First-time buyer prospects in 2021
Did you know the pandemic did little to dent the buying actions of first-time buyers last year? Those purchasing their first-ever property were out in force, according to analysis by the Halifax. In fact, first-time buyers accounted for half of all home purchases in 2020 and there are no signs of the momentum slowing.
The Halifax also revealed that the average price paid by a UK first-time buyer in 2020 was £256,057, up by £22,939 (10%) from a year earlier (£233,118), with the average deposit standing at £57,278 – 23% more when compared to the previous 12 months.
If you’re a first-time buyer considering your inaugural property purchase in 2021, there are positive prospects ahead. Below are some of the initiatives and forthcoming ideas that may make it a little easier to get a foot on the housing ladder.
Help to Buy in 2021
The Government’s Help to Buy scheme is now exclusively reserved for first-time buyers who are purchasing brand new homes, with a new round of the initiative open between 1st April 2021 and April 2023. The scheme comprises the following three parts: a 5% cash deposit provided by the purchaser; a 20% equity loan provided by the Government and a mortgage to fund the remaining 75% of the purchase price.
We can help you work out your figures and explain the new fixed ‘regional full purchase price caps’ – upper price limits that depend on where the property is located in the country.
5% deposit open-market mortgages
It was in October 2020 when the Prime Minister announced the come-back of mortgages that require a deposit as low as 5%. It is hoped the scheme will help 2 million people take their first step on the homeownership ladder, changing Generation Rent into Generation Buy. No launch date has been announced but we expect to see the first 95% mortgages – with long-term fixed rates – become available at some point during 2021.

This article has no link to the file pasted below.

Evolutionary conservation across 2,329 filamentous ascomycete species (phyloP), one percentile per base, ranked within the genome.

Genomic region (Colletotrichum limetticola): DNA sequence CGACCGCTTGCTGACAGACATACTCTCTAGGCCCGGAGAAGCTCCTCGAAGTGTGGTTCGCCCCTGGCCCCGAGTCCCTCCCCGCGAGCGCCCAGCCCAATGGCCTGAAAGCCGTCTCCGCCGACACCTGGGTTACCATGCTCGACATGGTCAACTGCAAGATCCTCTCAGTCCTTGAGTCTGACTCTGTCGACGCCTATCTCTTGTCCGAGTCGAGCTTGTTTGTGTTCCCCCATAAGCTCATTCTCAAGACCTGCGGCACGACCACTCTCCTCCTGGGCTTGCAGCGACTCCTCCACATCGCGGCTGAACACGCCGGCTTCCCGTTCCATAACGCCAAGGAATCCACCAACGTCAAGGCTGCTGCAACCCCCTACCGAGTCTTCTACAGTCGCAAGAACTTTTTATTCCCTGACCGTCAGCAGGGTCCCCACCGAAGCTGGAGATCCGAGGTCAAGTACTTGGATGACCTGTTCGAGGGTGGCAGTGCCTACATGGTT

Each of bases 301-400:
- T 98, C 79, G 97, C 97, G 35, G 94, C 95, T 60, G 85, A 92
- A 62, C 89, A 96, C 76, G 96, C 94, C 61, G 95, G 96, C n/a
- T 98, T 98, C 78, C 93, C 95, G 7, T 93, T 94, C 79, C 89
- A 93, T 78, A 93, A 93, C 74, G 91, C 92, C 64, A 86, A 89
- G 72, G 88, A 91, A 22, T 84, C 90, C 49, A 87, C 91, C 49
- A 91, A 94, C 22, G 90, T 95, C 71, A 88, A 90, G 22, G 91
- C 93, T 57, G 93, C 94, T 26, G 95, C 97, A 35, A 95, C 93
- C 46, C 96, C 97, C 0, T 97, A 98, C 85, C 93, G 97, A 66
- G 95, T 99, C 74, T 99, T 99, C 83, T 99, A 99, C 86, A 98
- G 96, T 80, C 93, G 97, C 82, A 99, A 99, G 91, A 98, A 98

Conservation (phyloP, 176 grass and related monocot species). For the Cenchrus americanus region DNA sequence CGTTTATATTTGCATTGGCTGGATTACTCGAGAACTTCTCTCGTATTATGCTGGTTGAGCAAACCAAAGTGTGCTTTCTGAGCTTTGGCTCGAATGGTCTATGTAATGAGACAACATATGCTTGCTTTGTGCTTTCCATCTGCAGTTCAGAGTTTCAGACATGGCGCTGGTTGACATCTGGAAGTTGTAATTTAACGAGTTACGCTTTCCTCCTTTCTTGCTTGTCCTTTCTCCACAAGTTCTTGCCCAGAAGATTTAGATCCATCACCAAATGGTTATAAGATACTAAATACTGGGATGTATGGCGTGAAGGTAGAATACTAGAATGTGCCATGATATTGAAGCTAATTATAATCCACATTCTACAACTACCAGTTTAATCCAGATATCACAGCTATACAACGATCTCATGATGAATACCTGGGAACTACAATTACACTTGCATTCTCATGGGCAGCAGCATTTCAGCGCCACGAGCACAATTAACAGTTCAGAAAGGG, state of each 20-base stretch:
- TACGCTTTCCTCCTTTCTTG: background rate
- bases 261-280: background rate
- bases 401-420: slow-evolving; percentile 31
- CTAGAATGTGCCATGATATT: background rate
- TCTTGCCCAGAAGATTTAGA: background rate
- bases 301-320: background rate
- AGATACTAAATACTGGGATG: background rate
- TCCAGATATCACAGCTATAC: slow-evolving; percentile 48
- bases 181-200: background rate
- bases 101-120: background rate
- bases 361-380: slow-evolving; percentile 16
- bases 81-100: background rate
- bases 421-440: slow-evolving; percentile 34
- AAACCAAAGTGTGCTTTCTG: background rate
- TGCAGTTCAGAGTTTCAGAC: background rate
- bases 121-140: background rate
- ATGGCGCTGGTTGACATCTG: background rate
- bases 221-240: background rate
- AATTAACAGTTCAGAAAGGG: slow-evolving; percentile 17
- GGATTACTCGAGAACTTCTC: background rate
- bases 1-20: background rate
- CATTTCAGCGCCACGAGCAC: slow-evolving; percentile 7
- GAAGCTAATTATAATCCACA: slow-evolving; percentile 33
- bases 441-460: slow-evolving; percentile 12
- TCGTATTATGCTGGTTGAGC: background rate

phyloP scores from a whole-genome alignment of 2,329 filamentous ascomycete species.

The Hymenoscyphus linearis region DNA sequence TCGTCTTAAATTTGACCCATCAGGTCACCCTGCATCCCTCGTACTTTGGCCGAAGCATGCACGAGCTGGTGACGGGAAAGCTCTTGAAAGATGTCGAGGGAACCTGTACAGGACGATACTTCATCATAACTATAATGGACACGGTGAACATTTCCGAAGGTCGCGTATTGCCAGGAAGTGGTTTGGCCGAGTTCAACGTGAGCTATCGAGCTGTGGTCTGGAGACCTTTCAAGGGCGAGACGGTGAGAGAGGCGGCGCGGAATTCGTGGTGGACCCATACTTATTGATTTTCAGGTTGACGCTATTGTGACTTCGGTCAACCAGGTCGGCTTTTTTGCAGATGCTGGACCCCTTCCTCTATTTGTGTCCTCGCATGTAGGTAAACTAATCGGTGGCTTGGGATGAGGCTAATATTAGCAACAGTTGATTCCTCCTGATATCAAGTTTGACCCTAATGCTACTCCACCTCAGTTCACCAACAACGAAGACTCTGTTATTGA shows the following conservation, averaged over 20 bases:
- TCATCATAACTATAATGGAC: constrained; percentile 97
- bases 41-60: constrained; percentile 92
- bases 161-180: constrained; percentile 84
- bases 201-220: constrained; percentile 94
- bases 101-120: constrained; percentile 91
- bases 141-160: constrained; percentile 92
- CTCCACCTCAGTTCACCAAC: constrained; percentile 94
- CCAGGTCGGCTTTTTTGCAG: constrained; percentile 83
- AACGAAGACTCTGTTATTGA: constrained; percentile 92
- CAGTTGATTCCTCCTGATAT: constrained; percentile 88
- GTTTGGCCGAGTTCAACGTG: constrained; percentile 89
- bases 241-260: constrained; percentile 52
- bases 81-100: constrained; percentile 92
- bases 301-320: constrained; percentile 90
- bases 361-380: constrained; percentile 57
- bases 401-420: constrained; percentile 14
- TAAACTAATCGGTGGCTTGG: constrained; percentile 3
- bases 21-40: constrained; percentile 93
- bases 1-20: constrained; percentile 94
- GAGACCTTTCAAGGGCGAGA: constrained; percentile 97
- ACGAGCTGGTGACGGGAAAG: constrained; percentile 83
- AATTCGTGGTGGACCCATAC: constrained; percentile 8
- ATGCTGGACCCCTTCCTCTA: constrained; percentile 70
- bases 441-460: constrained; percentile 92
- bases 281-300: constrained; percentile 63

Stamp duty thresholds
Choose your property value wisely and there could be no or a smaller stamp duty bill to pay. Even outside of the current stamp duty holiday, there is no stamp duty to pay on homes up to £125,000 in value. Buy a home worth £250,000 or less and the stamp duty bill will be £2,500 from the 1st April 2021.
With the Budget scheduled for early March this year, we are watching to see if there are further changes to stamp duty rates – with a rumour that the ‘zero tax’ threshold may rise from £125,000 to £300,000. Please check with us for the latest stamp duty details, as we’ll use this information to calculate the bill attached to a property you are interested in buying.
New ‘blended’ mortgages
A leading economist, a member of the influential Policy Exchange and a long-term adviser to Boris Johnson, highlighted how many renters can afford mortgage repayments but struggle to save for a deposit. As a solution, Gerard Lyons suggests a new type of ‘blended’ mortgage should be introduced. This would allow people to buy with a 5% deposit, by splitting the home loan into three parts to reduce any risk faced by lenders: 85% to 95% provided by investment banks, with retail banks, building societies and long-term investors (such as pension funds) providing the balance.
We’d be delighted to help you buy your first home. Get in touch and we can assist with budgeting and your property search.
Share this article
Mortgage rate reductions put a spring in borrowers steps
The new year has started with some bright news from the mortgage lending market. Rates attached to home loans have been steadily falling and in January, some of the most substantial rate cuts were made by leading banks and building societies.
7 top tips if you’re considering a refurb property
How do Artex ceilings, avocado bathroom suites and rotten window frames make you feel when looking at properties for sale? While some purchasers will recoil at the prospect, others relish the opportunity to rip out, refurbish and make their own mark.
How will the new Mortgage Charter help borrowers?
After a long period of stability, mortgage rates have hardly been out of the news headlines. In September, everyone held their breath as the Bank of England – responsible for UK-wide monetary policy – made its latest announcement.
Sign up for our newsletter
Subscribe to receive the latest property market information to your inbox, full of market knowledge and tips for your home.